|Frozen Waters of the Pond|
|Grass in Ice Vases|
|Dazzling Light on Ice|
|Waves of Frozen Water|
|Window of Bubbles|
|Blue Heron's Log|
|Cracks Welding Ice|
|Looking Back at the House|
|Introducing Miss Alyson Rose|
This generality is felt across the world, time and cultures by women who labor and give birth; by men who hold tiny newborns in their rough-from-work hands; by toddlers who climb up on the couch to hold a new baby sister for the first time. These amazing moments I ponder as I walk out onto ice.
When it comes to frozen water, my faith wavers. How thick is the ice; what is it anchored to; when is the best time of day to try such a daring maneuver; how deep is Elmira Pond? Questions dizzy me at the shoreline; my mind buzzes like the bees in August. Tufts of dry grass stand erect as if standing in a vase of ice.
Last Monday, my niece posted an anxious smiley and I knew...she was standing at the edge of the ice. Nine months pregnant, overdue and a mother knows when labor is pending and all the questions buzz. Can I do this; will she be okay; is the world strong enough to support the labor of a woman?
Tuesday morning, January 21 the sun is dazzling upon the ice. I wonder about my niece, how she is doing and if my great-niece has yet entered into this bright world. Women are brave for many reasons, and giving birth ranks at the top. Knowing how brave my niece is, I decide to muster up the courage to walk on frozen water. Just one step.
Reeds like skinny tentacles reach out of the ice. Another step. Water frozen in waves not yet touching shore. Another step. Bubbles frozen in a glass window remind me to breathe. Deep calming breaths. Another step. Blue Heron's log juts out of the ice in the distance and I head toward it until my feet refuse to move and my legs quiver.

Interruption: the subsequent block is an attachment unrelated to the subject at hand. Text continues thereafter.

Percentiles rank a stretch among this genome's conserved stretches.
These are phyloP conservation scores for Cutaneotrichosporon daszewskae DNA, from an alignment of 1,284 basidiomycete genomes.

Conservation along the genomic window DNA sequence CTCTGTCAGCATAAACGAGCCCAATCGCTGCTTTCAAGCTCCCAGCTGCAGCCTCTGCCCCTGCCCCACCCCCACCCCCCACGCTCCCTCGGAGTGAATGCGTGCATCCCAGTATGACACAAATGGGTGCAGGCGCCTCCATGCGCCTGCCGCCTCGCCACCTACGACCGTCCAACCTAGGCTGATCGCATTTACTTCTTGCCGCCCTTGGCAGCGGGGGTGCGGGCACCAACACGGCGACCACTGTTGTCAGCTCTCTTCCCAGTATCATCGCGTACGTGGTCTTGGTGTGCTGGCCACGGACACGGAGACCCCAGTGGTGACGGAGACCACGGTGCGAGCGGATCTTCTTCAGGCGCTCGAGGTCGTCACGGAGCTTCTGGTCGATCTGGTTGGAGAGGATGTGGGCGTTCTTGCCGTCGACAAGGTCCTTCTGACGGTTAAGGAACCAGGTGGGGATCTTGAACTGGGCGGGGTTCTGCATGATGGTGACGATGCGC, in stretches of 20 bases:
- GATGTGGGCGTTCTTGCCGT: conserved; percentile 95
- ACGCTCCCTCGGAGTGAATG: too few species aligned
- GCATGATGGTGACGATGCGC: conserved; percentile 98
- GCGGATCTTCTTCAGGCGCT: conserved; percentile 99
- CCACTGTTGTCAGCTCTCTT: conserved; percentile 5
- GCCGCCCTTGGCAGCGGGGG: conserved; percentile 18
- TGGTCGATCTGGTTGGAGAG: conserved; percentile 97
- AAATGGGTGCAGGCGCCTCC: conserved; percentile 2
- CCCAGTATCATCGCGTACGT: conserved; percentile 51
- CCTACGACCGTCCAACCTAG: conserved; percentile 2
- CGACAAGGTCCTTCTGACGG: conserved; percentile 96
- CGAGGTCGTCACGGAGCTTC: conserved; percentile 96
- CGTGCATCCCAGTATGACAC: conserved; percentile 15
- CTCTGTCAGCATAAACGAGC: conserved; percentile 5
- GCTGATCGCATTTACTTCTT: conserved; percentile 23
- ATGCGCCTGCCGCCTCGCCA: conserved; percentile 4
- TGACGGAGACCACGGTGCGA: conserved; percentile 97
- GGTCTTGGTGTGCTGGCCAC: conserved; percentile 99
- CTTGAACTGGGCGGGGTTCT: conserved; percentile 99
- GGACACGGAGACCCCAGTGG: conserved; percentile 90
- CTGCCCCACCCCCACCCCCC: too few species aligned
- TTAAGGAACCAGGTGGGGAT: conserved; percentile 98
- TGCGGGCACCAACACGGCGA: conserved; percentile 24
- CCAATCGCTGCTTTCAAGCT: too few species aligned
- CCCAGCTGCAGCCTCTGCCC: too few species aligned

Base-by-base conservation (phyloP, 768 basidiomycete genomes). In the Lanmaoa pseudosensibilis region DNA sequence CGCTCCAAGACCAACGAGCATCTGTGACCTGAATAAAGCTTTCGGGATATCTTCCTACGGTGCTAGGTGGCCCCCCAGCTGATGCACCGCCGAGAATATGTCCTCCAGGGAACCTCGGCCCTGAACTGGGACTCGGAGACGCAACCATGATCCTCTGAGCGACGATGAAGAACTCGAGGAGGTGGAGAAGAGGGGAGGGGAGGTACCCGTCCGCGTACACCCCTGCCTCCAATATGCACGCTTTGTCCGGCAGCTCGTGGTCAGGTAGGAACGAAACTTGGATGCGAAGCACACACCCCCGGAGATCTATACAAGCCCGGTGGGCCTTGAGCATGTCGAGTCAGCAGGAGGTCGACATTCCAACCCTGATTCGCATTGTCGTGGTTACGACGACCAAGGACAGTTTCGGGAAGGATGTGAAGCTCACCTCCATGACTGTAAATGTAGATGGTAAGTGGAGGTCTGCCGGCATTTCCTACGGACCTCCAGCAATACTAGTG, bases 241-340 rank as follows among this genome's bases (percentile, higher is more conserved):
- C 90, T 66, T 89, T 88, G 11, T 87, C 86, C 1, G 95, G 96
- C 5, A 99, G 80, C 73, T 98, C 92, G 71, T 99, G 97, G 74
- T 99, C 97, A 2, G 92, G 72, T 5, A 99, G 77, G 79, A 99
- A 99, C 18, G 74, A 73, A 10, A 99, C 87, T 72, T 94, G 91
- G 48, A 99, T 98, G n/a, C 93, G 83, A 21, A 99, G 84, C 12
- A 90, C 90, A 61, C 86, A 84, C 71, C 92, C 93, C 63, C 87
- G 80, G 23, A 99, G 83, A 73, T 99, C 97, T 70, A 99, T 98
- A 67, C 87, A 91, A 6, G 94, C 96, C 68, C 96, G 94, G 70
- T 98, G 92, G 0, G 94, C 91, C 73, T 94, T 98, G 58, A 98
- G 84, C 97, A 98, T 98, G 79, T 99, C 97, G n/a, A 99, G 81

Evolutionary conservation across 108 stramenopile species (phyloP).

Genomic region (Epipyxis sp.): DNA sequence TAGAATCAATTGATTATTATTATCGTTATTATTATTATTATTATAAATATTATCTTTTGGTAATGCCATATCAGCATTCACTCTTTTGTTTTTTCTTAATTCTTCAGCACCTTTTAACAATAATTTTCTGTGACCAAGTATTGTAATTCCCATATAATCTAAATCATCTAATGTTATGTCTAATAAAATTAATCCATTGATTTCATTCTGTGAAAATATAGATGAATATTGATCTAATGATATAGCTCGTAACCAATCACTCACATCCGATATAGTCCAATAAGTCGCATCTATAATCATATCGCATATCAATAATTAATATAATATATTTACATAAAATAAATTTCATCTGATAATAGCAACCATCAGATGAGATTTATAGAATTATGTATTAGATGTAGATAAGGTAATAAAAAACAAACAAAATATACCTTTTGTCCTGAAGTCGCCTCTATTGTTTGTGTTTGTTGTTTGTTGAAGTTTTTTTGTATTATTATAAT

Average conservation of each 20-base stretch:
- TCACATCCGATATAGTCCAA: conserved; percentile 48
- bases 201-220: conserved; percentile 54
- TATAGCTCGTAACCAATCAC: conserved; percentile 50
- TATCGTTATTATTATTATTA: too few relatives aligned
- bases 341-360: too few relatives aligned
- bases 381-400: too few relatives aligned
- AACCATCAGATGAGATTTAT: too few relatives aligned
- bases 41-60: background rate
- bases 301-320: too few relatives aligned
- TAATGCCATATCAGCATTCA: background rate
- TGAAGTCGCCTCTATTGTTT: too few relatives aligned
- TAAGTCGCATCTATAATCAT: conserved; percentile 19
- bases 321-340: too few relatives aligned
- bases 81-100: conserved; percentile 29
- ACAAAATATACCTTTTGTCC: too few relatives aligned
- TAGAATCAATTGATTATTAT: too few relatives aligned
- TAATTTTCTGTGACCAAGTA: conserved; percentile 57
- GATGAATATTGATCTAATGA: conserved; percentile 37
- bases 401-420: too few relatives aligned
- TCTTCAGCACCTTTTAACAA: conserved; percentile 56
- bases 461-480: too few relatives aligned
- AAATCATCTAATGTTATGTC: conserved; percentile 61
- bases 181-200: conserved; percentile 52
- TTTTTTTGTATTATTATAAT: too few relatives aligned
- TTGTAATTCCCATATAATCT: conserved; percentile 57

Once in labor there is no going back. You can't spin around on your winter boots and skitter back the way you came. You have to see it through. Maybe it's such an amazing experience--giving birth--because it forces you to overcome fear. Even the fathers, grandmothers and friends all waiting have to overcome fear. Time slows down and everyone is taking deep shuddering breaths, issuing silent prayers and checking the clock every 10 seconds until the newborn takes her first breath. Relief.
Standing on the ice, looking at cracks that seem to weld pieces of the pond in place, I feel like a quaking conqueror. I am standing on Elmira Pond; I am on the ice. Looking back at the house I have the birds-eye view. Not the over-head view, but the view the migratory birds have when they are summering in this space. A new view is an amazing thing.
New life gives us the gift of that new view. I walk off the ice and into the house to check my messages. Alyson Rose Medina joined the tribe of Mills and Gerry women just after noon on January 21. My niece, Sam, did well with her midwives and she is nestled at home with her family. Life is amazing.